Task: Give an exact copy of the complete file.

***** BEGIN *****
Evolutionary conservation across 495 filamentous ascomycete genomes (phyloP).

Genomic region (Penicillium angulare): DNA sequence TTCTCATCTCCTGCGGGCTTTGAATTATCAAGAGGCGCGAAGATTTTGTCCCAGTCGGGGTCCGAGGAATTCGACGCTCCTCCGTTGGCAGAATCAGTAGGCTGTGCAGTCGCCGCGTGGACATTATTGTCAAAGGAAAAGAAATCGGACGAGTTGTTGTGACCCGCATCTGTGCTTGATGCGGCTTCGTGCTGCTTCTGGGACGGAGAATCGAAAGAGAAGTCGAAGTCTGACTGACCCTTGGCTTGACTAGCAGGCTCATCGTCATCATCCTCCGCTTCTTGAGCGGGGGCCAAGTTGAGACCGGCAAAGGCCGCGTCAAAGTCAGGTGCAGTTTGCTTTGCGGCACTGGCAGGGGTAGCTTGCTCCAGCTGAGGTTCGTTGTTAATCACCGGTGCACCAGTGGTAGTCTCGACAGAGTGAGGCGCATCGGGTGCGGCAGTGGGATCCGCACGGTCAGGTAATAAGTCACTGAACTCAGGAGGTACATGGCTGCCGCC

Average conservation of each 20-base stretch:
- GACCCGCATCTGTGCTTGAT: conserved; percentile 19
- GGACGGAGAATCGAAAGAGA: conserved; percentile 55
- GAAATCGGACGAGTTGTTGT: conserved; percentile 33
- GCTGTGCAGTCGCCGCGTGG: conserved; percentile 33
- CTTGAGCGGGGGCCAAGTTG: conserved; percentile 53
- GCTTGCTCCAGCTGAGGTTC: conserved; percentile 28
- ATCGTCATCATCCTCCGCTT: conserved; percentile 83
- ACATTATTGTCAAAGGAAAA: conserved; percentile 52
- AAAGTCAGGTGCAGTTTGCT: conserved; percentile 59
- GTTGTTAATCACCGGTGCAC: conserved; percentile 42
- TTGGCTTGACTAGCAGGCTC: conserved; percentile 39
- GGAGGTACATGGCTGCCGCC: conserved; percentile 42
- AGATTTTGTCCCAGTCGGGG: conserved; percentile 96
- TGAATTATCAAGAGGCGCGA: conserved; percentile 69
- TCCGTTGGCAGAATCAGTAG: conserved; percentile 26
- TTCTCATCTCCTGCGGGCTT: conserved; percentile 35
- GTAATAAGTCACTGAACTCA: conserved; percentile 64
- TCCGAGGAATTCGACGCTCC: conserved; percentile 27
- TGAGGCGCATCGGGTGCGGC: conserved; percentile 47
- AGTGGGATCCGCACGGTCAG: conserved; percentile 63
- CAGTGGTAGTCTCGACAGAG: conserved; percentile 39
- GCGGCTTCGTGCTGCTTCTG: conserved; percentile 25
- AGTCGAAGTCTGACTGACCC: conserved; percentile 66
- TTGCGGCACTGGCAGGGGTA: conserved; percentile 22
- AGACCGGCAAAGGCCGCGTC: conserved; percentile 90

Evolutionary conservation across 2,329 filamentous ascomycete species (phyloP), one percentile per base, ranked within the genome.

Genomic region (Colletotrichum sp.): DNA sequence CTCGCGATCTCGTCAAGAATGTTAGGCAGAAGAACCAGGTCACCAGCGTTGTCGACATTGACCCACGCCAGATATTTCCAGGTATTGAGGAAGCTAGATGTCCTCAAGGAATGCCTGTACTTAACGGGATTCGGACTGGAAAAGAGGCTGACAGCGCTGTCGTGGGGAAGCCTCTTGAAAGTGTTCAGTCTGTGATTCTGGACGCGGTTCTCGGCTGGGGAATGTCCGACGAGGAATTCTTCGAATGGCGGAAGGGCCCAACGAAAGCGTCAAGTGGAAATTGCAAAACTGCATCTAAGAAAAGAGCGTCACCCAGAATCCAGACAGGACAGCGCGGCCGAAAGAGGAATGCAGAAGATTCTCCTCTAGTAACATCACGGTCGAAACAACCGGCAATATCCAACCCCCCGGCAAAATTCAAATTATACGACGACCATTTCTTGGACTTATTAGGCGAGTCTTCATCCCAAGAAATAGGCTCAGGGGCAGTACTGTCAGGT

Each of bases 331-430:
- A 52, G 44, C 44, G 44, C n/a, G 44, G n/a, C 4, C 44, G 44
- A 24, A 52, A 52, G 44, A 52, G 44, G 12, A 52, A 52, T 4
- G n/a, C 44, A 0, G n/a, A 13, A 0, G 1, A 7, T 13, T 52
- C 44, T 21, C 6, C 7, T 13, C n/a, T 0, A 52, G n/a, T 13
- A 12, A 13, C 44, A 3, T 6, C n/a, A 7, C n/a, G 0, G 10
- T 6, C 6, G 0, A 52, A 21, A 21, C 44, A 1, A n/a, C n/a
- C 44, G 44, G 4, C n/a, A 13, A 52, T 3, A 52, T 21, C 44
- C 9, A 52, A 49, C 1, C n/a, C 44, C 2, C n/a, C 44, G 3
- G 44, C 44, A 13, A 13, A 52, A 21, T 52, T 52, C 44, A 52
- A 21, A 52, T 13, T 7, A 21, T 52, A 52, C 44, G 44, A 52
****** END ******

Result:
Evolutionary conservation across 495 filamentous ascomycete genomes (phyloP).

Genomic region (Penicillium angulare): DNA sequence TTCTCATCTCCTGCGGGCTTTGAATTATCAAGAGGCGCGAAGATTTTGTCCCAGTCGGGGTCCGAGGAATTCGACGCTCCTCCGTTGGCAGAATCAGTAGGCTGTGCAGTCGCCGCGTGGACATTATTGTCAAAGGAAAAGAAATCGGACGAGTTGTTGTGACCCGCATCTGTGCTTGATGCGGCTTCGTGCTGCTTCTGGGACGGAGAATCGAAAGAGAAGTCGAAGTCTGACTGACCCTTGGCTTGACTAGCAGGCTCATCGTCATCATCCTCCGCTTCTTGAGCGGGGGCCAAGTTGAGACCGGCAAAGGCCGCGTCAAAGTCAGGTGCAGTTTGCTTTGCGGCACTGGCAGGGGTAGCTTGCTCCAGCTGAGGTTCGTTGTTAATCACCGGTGCACCAGTGGTAGTCTCGACAGAGTGAGGCGCATCGGGTGCGGCAGTGGGATCCGCACGGTCAGGTAATAAGTCACTGAACTCAGGAGGTACATGGCTGCCGCC

Average conservation of each 20-base stretch:
- GACCCGCATCTGTGCTTGAT: conserved; percentile 19
- GGACGGAGAATCGAAAGAGA: conserved; percentile 55
- GAAATCGGACGAGTTGTTGT: conserved; percentile 33
- GCTGTGCAGTCGCCGCGTGG: conserved; percentile 33
- CTTGAGCGGGGGCCAAGTTG: conserved; percentile 53
- GCTTGCTCCAGCTGAGGTTC: conserved; percentile 28
- ATCGTCATCATCCTCCGCTT: conserved; percentile 83
- ACATTATTGTCAAAGGAAAA: conserved; percentile 52
- AAAGTCAGGTGCAGTTTGCT: conserved; percentile 59
- GTTGTTAATCACCGGTGCAC: conserved; percentile 42
- TTGGCTTGACTAGCAGGCTC: conserved; percentile 39
- GGAGGTACATGGCTGCCGCC: conserved; percentile 42
- AGATTTTGTCCCAGTCGGGG: conserved; percentile 96
- TGAATTATCAAGAGGCGCGA: conserved; percentile 69
- TCCGTTGGCAGAATCAGTAG: conserved; percentile 26
- TTCTCATCTCCTGCGGGCTT: conserved; percentile 35
- GTAATAAGTCACTGAACTCA: conserved; percentile 64
- TCCGAGGAATTCGACGCTCC: conserved; percentile 27
- TGAGGCGCATCGGGTGCGGC: conserved; percentile 47
- AGTGGGATCCGCACGGTCAG: conserved; percentile 63
- CAGTGGTAGTCTCGACAGAG: conserved; percentile 39
- GCGGCTTCGTGCTGCTTCTG: conserved; percentile 25
- AGTCGAAGTCTGACTGACCC: conserved; percentile 66
- TTGCGGCACTGGCAGGGGTA: conserved; percentile 22
- AGACCGGCAAAGGCCGCGTC: conserved; percentile 90

Evolutionary conservation across 2,329 filamentous ascomycete species (phyloP), one percentile per base, ranked within the genome.

Genomic region (Colletotrichum sp.): DNA sequence CTCGCGATCTCGTCAAGAATGTTAGGCAGAAGAACCAGGTCACCAGCGTTGTCGACATTGACCCACGCCAGATATTTCCAGGTATTGAGGAAGCTAGATGTCCTCAAGGAATGCCTGTACTTAACGGGATTCGGACTGGAAAAGAGGCTGACAGCGCTGTCGTGGGGAAGCCTCTTGAAAGTGTTCAGTCTGTGATTCTGGACGCGGTTCTCGGCTGGGGAATGTCCGACGAGGAATTCTTCGAATGGCGGAAGGGCCCAACGAAAGCGTCAAGTGGAAATTGCAAAACTGCATCTAAGAAAAGAGCGTCACCCAGAATCCAGACAGGACAGCGCGGCCGAAAGAGGAATGCAGAAGATTCTCCTCTAGTAACATCACGGTCGAAACAACCGGCAATATCCAACCCCCCGGCAAAATTCAAATTATACGACGACCATTTCTTGGACTTATTAGGCGAGTCTTCATCCCAAGAAATAGGCTCAGGGGCAGTACTGTCAGGT

Each of bases 331-430:
- A 52, G 44, C 44, G 44, C n/a, G 44, G n/a, C 4, C 44, G 44
- A 24, A 52, A 52, G 44, A 52, G 44, G 12, A 52, A 52, T 4
- G n/a, C 44, A 0, G n/a, A 13, A 0, G 1, A 7, T 13, T 52
- C 44, T 21, C 6, C 7, T 13, C n/a, T 0, A 52, G n/a, T 13
- A 12, A 13, C 44, A 3, T 6, C n/a, A 7, C n/a, G 0, G 10
- T 6, C 6, G 0, A 52, A 21, A 21, C 44, A 1, A n/a, C n/a
- C 44, G 44, G 4, C n/a, A 13, A 52, T 3, A 52, T 21, C 44
- C 9, A 52, A 49, C 1, C n/a, C 44, C 2, C n/a, C 44, G 3
- G 44, C 44, A 13, A 13, A 52, A 21, T 52, T 52, C 44, A 52
- A 21, A 52, T 13, T 7, A 21, T 52, A 52, C 44, G 44, A 52